Released in 2007 as part of a Cult Camp Classic collection, this package is now reissued (although the other seems still to be available) via Warner Archives’ manufacture-on-demand catalogue.
A campy pleasure full of half-naked guys, Land of the Pharaohs is producer/director Howard Hawks’ sole foray into the 50s vogue for Cinemascope historical epics. It’s co-written by William Faulkner, a fact harder to believe than Hawks’ presence. At least like other Hawks pictures, it’s about a world of men working together on a certain project—in this case, building a pyramid for a pharaoh (Jack Hawkins, much better than necessary). And although it’s a more stiff and stuffy picture than usual for Hawks, at least it’s never actually boring.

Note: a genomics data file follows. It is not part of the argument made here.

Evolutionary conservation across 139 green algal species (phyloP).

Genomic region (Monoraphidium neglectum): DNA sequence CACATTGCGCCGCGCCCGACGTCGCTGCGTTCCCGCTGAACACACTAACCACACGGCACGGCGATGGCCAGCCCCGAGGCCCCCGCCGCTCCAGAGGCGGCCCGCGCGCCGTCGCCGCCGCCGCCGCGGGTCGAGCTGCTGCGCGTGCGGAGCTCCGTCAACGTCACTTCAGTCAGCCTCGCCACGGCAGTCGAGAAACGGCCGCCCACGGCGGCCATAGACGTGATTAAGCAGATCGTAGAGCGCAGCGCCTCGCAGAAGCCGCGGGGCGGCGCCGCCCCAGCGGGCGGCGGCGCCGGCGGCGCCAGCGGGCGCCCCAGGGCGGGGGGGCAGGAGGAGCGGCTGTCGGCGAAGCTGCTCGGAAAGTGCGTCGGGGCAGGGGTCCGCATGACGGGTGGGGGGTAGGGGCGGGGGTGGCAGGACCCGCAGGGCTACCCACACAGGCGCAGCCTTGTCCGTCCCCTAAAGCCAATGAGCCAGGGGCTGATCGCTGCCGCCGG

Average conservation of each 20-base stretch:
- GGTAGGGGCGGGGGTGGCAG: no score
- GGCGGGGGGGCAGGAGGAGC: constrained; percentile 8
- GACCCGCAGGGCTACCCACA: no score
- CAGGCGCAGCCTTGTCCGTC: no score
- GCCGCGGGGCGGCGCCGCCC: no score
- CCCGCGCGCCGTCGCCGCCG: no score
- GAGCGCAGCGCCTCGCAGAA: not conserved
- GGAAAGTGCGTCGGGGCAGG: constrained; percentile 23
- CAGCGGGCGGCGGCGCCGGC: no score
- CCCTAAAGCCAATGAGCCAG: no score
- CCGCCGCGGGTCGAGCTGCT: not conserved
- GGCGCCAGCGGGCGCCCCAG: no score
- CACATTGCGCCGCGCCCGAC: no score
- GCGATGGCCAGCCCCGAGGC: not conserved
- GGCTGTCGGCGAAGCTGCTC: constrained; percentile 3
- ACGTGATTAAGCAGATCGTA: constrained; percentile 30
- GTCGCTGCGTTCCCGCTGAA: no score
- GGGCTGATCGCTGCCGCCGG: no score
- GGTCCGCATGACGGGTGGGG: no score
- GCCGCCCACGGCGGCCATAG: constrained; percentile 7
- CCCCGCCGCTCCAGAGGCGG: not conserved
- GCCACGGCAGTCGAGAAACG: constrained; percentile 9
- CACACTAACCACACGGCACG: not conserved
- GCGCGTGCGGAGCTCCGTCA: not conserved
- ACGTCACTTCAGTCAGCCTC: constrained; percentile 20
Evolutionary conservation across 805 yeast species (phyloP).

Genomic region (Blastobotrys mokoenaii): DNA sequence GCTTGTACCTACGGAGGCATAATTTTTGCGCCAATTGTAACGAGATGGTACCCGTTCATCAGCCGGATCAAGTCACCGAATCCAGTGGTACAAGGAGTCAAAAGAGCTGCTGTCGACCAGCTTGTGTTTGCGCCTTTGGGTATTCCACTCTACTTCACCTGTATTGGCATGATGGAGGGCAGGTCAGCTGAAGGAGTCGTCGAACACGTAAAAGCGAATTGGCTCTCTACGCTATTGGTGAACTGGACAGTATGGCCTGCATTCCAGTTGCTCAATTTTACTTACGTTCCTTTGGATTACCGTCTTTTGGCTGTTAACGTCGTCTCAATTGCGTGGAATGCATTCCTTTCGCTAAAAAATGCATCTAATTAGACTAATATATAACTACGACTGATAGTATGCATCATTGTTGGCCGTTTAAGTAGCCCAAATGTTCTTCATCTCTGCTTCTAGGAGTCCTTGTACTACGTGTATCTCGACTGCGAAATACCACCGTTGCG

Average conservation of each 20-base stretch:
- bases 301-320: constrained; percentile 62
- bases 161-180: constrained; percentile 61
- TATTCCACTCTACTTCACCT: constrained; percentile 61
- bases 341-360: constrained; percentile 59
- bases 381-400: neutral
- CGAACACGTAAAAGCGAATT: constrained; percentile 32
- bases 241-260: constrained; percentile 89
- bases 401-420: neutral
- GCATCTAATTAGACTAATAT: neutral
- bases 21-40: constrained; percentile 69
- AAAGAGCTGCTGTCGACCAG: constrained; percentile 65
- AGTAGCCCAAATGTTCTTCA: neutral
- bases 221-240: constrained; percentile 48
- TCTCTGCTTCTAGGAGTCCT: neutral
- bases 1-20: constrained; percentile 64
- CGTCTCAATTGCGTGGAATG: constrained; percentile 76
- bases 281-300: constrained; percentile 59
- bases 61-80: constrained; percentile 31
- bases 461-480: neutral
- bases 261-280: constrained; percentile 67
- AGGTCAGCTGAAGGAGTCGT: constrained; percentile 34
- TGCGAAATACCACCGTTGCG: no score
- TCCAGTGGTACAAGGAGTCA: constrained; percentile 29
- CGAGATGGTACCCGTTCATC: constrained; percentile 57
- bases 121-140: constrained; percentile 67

Peter Bogdanovich provides commentary and includes snippets of his interview with Hawks in which the director opines on why the picture doesn’t work too well: he was more interested in the engineering problem of constructing the pyramid (and by extension the whole film) than in the characters, with whom we feel no investment. Actually, the most sympathetic and understandable character (and the campiest) is the “bad girl”. Joan Collins plays a princess traded by her father in ransom to the pharaoh, and from the beginning she’s clearly motivated more by rage and revenge than greed. She’s just using the only weapon she’s got, the vixen, but the system is rigged against her. The film certainly comes alive when she’s on screen and we get away from all those dusty blocks.
// Notes from the Road
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